This weekend, Starlight’s bed arrived. She will sleep in a bed now. We cannot quite get over it. When it arrived, her cot was still up, so we had to quickly dismantle it. No problem. Although a problem did arise. Not with removing the cot, or with bringing in the new bed, but with the Morbidity Analysis. That thing you do as a parent. Your child is going into a new environment. So you must calculate the number, risk and severity of methods by which your child could kill themselves in this environment. Then you must take steps to reduce the number, risk or severity of those things. Curtains are removed. The dangly bits on blinds thrown over the curtain rail (a temporary measure until we agree on either removing the blinds altogether or getting those things (screws in the wall?) with which to tie up the blind’s dangly bits.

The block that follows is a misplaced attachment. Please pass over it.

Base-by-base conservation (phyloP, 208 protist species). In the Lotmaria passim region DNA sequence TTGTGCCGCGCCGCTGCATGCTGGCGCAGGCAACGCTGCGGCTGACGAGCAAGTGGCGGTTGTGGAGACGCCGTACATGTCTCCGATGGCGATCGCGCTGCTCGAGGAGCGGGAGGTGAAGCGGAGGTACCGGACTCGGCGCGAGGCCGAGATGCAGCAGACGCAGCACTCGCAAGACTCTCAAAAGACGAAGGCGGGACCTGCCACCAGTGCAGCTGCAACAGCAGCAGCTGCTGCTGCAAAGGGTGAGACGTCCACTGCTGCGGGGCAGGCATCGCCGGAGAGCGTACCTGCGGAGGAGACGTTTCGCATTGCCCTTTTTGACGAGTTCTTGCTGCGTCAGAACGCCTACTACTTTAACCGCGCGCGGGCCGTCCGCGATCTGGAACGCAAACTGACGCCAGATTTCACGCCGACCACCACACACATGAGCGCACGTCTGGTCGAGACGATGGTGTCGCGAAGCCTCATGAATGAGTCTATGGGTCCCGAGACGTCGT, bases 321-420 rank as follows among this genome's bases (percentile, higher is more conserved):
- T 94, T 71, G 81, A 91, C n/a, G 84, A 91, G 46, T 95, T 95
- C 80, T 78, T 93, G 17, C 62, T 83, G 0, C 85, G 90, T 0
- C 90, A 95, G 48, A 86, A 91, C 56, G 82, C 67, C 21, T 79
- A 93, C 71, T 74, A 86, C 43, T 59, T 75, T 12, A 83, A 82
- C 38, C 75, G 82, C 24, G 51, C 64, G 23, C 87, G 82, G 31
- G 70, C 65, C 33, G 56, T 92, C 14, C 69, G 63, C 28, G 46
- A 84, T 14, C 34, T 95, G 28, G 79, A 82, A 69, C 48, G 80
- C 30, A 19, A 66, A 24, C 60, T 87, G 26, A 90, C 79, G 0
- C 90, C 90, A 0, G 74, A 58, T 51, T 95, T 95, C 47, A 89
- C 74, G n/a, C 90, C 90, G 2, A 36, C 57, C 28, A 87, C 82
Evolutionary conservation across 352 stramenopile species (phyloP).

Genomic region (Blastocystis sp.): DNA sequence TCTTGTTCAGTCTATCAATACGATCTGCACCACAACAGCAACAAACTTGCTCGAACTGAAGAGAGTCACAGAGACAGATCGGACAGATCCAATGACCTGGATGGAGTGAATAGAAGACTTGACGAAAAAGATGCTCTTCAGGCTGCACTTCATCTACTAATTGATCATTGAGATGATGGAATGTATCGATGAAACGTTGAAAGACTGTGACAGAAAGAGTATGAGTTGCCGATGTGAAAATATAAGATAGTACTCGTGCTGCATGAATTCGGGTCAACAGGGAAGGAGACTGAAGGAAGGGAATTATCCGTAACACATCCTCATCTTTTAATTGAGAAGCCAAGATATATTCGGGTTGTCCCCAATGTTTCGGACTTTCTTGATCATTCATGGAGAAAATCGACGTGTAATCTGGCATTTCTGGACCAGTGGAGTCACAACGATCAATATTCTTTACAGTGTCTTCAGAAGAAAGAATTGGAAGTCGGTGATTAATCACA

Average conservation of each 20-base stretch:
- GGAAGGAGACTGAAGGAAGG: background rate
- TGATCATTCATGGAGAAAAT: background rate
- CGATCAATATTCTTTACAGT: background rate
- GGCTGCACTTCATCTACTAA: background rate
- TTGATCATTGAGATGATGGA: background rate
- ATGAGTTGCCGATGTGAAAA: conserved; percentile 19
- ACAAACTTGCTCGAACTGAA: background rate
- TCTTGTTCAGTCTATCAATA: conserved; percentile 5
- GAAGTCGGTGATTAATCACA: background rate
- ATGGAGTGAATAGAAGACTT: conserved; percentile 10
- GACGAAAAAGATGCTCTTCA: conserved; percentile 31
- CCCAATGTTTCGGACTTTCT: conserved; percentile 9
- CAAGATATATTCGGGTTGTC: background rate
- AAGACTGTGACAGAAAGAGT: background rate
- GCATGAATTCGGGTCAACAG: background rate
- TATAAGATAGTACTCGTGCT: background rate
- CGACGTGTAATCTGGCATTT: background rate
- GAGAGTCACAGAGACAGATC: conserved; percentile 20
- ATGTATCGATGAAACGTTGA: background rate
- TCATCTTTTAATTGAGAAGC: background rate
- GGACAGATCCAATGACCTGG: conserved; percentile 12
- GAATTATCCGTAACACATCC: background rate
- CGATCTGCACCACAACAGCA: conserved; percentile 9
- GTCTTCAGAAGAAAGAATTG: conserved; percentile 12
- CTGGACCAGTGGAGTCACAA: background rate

Starlight runs around the room proclaiming “It’s my new bed! It’s MY new bed!”
Sunshine wastes no time pushing her up onto it, and showing her how to jump on it. We talk about putting the barriers on. But I have a problem with barriers. We had them on Sunshine’s bed. Starlight once used them as bouncing assists (a fulcrum and weight bearer), to get higher and higher until eventually, she swung herself from the bed, onto the floor, landing on her head. A night in Tallaght hospital later, she was fine, but I was (and am) suspicious of the value of bumpers. Yes, they prevent the child from rolling off the bed. But on the other hand, they can be exploited by a child’s imagination for use as some form of extreme toddler acrobatics.
Between Sunshine, Starlight and their friend who lives next door, discover the bed is on castors. They set about moving the bed around the room. Sometimes as a ship (with one pushing and one or two on the bed)
Such are the vagaries of parenthood.